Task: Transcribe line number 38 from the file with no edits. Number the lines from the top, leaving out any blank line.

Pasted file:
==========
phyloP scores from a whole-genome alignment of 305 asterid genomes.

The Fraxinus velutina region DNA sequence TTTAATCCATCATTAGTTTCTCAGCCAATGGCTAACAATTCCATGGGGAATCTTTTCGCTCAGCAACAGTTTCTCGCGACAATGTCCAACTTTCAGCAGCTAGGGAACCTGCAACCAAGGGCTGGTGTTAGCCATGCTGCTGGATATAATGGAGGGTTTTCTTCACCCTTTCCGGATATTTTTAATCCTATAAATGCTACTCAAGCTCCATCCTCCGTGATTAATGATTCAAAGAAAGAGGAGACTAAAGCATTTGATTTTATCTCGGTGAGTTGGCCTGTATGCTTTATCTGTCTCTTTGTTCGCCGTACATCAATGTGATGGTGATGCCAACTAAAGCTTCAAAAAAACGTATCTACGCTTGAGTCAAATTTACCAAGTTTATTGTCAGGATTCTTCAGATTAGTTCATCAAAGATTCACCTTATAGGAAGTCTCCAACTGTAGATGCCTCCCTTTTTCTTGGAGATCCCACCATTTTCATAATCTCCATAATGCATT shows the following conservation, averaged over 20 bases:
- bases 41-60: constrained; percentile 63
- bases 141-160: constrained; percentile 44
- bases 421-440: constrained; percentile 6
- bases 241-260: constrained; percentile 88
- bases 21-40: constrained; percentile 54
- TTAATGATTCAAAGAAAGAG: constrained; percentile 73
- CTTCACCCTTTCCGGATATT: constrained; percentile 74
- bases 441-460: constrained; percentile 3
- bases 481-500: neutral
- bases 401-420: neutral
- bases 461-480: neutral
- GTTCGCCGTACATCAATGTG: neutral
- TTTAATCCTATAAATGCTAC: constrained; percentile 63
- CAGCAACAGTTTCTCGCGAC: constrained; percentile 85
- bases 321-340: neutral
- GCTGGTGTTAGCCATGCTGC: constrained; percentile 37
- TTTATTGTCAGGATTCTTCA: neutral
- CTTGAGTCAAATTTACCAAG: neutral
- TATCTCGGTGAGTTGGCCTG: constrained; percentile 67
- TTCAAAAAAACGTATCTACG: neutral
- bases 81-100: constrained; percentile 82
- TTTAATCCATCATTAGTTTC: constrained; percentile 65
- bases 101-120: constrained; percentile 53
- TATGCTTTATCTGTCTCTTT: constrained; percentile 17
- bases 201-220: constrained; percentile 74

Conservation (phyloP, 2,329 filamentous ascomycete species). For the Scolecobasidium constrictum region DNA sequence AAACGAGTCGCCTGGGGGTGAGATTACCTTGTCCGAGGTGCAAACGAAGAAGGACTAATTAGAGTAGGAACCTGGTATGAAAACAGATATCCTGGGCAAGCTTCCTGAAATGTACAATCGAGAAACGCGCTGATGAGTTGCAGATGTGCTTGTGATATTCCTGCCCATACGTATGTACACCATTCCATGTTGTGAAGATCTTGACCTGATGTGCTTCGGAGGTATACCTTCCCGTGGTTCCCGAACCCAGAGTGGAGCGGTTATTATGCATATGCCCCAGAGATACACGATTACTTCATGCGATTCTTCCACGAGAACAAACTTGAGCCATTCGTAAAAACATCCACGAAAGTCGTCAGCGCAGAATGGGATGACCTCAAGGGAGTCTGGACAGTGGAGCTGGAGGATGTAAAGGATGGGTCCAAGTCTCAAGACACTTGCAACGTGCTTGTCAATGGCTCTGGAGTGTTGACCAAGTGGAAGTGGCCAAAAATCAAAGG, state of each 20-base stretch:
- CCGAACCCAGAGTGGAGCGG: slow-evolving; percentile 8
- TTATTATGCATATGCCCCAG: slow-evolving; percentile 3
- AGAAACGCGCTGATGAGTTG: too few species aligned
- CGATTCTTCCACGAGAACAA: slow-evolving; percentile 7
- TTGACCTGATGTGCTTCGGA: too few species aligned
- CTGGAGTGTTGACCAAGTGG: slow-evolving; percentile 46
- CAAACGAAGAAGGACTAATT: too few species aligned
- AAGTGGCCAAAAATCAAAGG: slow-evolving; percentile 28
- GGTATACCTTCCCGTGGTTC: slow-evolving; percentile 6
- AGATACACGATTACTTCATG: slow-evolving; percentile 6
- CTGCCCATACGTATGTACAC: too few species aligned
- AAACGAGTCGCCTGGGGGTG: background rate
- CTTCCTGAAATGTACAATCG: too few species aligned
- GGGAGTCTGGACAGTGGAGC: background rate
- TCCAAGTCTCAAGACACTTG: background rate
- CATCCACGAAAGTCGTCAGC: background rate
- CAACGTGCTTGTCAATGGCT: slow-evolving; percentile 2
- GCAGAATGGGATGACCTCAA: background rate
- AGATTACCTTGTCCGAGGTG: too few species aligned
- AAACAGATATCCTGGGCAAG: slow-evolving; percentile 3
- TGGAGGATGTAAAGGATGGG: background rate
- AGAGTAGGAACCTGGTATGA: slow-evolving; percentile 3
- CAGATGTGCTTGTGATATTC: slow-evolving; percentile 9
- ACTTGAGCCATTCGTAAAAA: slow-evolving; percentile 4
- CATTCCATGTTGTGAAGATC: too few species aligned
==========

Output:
- AGATACACGATTACTTCATG: slow-evolving; percentile 6